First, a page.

Have you read Fiona’s book yet? She is currently writing another book all about being freelance which comes out later this year and I can’t wait to read it.

You can follow Fiona on her socials:

Instagram: @fionalikestoblog

Book: Depression in a Digital Age

Twitter: @fionalikes

Review: Clean by Juno Dawson

Review: Clean by Juno Dawson

Hi guys! So last week I posted a review of Melvin Burgess’ Junk. I read that before Clean because Juno referred to that as her inspiration.

About Clean

Clean is centred around Lexi Volkov, the daughter of a wealthy hotel owner who so happens to be spoilt and can get whatever she wants, when she wants. Which essentially means she can also do drugs with her boyfriend Kurt whenever she wants.

However, Nikolai, Lexi’s brother kidnaps her and takes her to a special clinic on an island where she can do the ten step progam to get clean.

She meets a lot of different people (with money) who are there for other addictions such as anorexia and OCD. Lexi needs to decide whether she wants to recover or waste her life away. Her new found friends may just be the answer she needs…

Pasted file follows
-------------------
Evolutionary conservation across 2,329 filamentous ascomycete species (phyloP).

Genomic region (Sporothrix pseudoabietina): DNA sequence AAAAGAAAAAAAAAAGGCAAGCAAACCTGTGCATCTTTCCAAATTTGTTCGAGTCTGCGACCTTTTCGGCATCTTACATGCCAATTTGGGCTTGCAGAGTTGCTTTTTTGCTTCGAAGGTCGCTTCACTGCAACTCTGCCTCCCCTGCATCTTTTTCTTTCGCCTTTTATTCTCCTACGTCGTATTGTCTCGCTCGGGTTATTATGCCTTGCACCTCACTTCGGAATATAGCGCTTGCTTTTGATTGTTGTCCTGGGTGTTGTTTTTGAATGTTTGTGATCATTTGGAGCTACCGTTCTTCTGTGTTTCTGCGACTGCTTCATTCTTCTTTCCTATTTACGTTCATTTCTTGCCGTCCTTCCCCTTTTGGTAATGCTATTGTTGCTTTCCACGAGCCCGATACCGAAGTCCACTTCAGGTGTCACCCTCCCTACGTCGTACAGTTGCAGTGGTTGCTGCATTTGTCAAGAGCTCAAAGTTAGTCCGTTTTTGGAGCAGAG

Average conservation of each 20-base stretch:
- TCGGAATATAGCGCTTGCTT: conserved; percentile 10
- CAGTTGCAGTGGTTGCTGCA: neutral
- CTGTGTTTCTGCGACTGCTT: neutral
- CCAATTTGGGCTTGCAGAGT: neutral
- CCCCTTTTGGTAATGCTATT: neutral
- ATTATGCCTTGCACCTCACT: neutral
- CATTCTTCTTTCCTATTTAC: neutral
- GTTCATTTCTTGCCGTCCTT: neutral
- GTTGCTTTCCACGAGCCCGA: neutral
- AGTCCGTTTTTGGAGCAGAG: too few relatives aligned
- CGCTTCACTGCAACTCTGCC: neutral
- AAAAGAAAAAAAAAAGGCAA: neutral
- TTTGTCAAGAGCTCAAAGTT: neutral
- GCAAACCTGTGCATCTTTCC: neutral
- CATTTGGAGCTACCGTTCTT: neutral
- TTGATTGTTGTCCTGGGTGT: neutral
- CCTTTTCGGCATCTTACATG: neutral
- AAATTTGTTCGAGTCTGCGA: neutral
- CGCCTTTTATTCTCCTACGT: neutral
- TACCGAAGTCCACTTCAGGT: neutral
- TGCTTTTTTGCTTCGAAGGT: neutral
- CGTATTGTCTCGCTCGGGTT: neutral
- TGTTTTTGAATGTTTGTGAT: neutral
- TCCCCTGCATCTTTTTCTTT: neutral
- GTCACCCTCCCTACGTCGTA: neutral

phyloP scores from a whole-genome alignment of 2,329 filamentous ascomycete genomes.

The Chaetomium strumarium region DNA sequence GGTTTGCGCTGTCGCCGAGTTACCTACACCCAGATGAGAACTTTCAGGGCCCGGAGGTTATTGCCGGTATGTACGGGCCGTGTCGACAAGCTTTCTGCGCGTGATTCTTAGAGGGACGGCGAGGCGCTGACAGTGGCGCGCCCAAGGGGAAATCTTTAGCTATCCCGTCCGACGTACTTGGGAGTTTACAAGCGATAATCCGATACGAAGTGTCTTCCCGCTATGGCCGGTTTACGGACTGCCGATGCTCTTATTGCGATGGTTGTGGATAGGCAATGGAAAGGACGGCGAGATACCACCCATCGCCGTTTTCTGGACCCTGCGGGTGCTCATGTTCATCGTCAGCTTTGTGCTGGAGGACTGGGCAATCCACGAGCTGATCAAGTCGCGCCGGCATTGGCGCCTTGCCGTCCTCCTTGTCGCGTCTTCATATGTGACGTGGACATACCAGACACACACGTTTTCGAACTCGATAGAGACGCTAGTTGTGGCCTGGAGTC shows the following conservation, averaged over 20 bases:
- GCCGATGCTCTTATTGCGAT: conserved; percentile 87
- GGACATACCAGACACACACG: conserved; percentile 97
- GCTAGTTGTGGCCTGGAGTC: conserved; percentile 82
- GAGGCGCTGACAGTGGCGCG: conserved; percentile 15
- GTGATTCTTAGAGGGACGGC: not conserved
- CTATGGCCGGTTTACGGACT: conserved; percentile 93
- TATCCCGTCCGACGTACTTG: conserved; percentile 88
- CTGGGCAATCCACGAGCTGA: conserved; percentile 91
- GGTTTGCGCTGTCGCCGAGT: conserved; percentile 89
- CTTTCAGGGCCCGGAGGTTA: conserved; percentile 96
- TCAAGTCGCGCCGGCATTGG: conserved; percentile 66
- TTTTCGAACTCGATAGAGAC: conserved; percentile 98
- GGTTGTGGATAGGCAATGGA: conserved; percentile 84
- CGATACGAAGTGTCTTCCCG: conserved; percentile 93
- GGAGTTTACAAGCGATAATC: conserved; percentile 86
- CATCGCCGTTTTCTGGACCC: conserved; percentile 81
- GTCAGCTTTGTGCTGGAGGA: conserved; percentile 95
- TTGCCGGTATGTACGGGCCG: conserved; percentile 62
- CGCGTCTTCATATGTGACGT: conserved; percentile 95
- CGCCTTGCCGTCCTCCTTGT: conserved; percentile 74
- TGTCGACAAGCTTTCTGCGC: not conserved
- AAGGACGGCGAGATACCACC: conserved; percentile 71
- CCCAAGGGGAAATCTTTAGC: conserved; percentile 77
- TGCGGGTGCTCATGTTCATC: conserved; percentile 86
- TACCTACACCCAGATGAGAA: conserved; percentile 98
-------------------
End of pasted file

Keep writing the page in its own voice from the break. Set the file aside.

Review

I’ve been to a few events where Lexi has been said to be very confident and commanding. I thought she would be a total bitch – and she is at the start – but really she has a soft centre to her.

She seems to want to hide all her secrets and blames everyone for her mistakes. She doesn’t realise she has a problem until it’s nearly too late.

What I love about this book is the character development of all the addicts. Juno really can get into the mind of an addict and it’s amazing. At times we just want to tell Lexi to put the coke down and step away. But we see her go through the ups and downs all the way to the end.

I warmed to all the addicts at the centre, even Sasha. Everyone has issues but it’s how you deal with them that counts.

I loved the writing and the characters. And obviously the fact it’s set in London. What more could you want?

Have you read Clean? What did you think?

Book Review: Junk by Melvin Burgess

Book Review: Junk by Melvin Burgess

Hey guys!

I read Melvin Burgess’ book, Junk ages ago and wanted to share my thoughts about the book.

About Junk

Junk is a book about a group of teens who get caught up in all sorts of dodgy dealings, from drugs, to stealing to even prostitution. Two teens run away, Gemma who is loud and confident, and Tar, shy and quiet. They fall in and out of love and we see their lives unravel through the years.

Review

I thought Junk was incredibly clever and well written. It is written in first person and has lots of the characters’ opinions and view points in. It was a book that needed to be written. We see how easy it is to get into drugs, smoking, alcohol and more when Gemma and Tar start to live with two other teens in a squat.